The “Weinstein” Epidemic


Individual Sins or Cultural Inevitabilities?

As the casualties of the “Weinsteining” effect continue to mount – striking down seemingly invincible idols across Hollywood and Washington – I am forced to take a step back from the carnage and ask what this is all really about. Unfortunately, American society has no shortage of crimes and coverups; from corporate greed that steals from millions, corrupt politicians who sell their countries interests for votes, and a dishonest media that confuses facts for clicks, our country’s character is under siege across numerous fronts. And yet, this hunting spree of public outrage has zeroed in on a single target: Harvey Weinstein and those like him. How and why has this come to be?

A central component of psychoanalysis, accepted by virtually all psychologists today, is the theory of repression. According to Freud, when our unconscious mind detects a psychological “event” capable of disrupting our normal functioning, it acts to hide the existence of that stimulus from our conscious perception. This can take the form of a forgotten memory, or a misplaced emotion, or even a false sense of identity. Far from being a passive reflection of our true psychological makeup, our consciousness is actually carefully constructed in order to hide those aspects of ourselves which might cause us too much pain or trauma.

Unfortunately, instead of fixing the problem, repression often allows the painful item to continue festering just below the surface, resulting in psychological disorders and complexes. Think about those times in which you’ve chosen to downplay a problem at work, in your home, or with yourself in order to avoid having to deal with it. Did the problem go away on its own? Of course not. More likely, it grew until the point where you had no choice but to deal with the consequences of your own dereliction.

Therefore, an essential aspect of psychoanalytic treatment is the process of recovering those repressed memories or emotions in order to release the pent up energy in a constructive and healthy manner.

But the same process occurs on the societal level as well. We rage at football players who refuse to stand, so that we don’t have to acknowledge the feelings of abandonment these players are expressing. In other words, when we can’t handle the disease, we attack the symptoms. Weinstein and Co. were not created ex nihilo; they are symptoms of a far larger societal breakdown. Nourished by a culture of selfishness, pleasure addiction, and materialism, their acts are indicators of a far more elusive and dangerous illness that can’t simply be erased by a hip social media campaign or weekend rally.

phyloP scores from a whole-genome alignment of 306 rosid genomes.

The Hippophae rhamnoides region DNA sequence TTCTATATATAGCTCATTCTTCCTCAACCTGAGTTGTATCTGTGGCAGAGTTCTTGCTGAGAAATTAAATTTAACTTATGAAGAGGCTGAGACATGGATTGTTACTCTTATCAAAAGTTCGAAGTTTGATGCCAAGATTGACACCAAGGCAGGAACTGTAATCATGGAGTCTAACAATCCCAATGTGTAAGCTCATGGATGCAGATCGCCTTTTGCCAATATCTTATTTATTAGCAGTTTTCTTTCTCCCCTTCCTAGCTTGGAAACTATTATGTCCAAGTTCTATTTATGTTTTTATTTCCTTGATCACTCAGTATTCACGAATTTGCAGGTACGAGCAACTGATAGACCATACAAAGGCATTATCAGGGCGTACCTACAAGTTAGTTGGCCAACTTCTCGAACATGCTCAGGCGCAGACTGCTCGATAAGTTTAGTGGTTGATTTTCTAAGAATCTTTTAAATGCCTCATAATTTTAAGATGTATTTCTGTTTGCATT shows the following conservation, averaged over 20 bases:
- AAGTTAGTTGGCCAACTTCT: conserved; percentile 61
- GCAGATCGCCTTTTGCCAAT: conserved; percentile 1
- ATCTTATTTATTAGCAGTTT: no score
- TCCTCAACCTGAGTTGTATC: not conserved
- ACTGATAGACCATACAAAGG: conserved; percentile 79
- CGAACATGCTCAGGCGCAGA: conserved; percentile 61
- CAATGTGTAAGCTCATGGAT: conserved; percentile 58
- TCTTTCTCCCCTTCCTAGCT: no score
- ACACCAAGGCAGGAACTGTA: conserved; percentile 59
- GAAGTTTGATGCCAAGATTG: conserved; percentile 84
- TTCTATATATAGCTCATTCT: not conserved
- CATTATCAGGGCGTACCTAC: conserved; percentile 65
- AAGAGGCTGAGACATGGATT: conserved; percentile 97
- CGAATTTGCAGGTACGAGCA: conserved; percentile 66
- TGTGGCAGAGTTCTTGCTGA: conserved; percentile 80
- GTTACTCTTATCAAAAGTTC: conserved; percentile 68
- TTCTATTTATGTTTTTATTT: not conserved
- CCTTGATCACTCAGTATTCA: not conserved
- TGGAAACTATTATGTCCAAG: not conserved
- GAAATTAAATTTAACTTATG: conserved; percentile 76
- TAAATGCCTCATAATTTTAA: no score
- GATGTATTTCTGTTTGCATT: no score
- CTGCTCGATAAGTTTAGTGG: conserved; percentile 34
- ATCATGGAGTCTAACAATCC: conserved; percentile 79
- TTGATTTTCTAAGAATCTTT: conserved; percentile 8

While we’re hard at work suppressing the symptoms of social failure, we allow ourselves a self-righteous sigh of relief. After all, there’s hardly time to repair the widening cracks in our foundation when we’re hard at work applying fresh coats of gleaming paint.

More: Meaningful Takes on Sexuality


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6 years ago

This article struck a cord in me! Not only did the author’s ideas resonate with me, they even gave me food for thought. I found myself beginning to wonder what ramifications repression has on other aspects of my life…

6 years ago

Scary to think that worse problems lie beneath the surface. This made me think about the sort of culture we live in—how can it be that this sort of behavior came to be taken for granted in some circles? And how deep must we go to fix it?

1 year ago

you are right that the culture is creating these problems and just raging at individual men like my father and millions like him will not work. i am not for going after individuals like a hunter, but i do think they should be held accountable.

i have to have say that i cannot agree that the problem is just our society that is all about self gratification etc. i grew up orthodox and there was rampant sexual abuse. i don’t think it came from modern culture so much as deep sexism ie unequal treatment of women within our culture, a system of laws that women have no real role in creating, a religion where women have almost no public religious role, in which we are told that we are more spiritual and therefore excluded from public religious roles like that of rabbis and cantors. “Prayers” in which Jewish men thank God daily- and you all been doing this for at least a thousand maybe 2000 or more years. this creates contempt for women that all the weekly eyshet chayils cannot erase.

when are you men who are so sensitive and loving in so many ways going to stop this? when? when are you going to listen to the voices of your sisters and wives and daughters and mothers and bubbies and cousins and nieces and cousins and friends etc and stop the sexism?

i have lived with this abuse for 61 years and the time is now to end this unequal treatment of women. it is no surprise that the rates of abuse are so high in orthodox communities, the Catholic Church, among Mormons fundamentalist protestants and extremist Muslims.

combine repression with patriarchy and watch out, abuse.

yes, i know that abuse happens among the secular too, and since this a religious site, what are you going please to stop the abuse of women and to end the inequality of women in jewish law and life.

4000 years is way too much and this is good for no one, not women not men,


be one of the Orthodox who stands for equality for women.

The Meaningful Life Center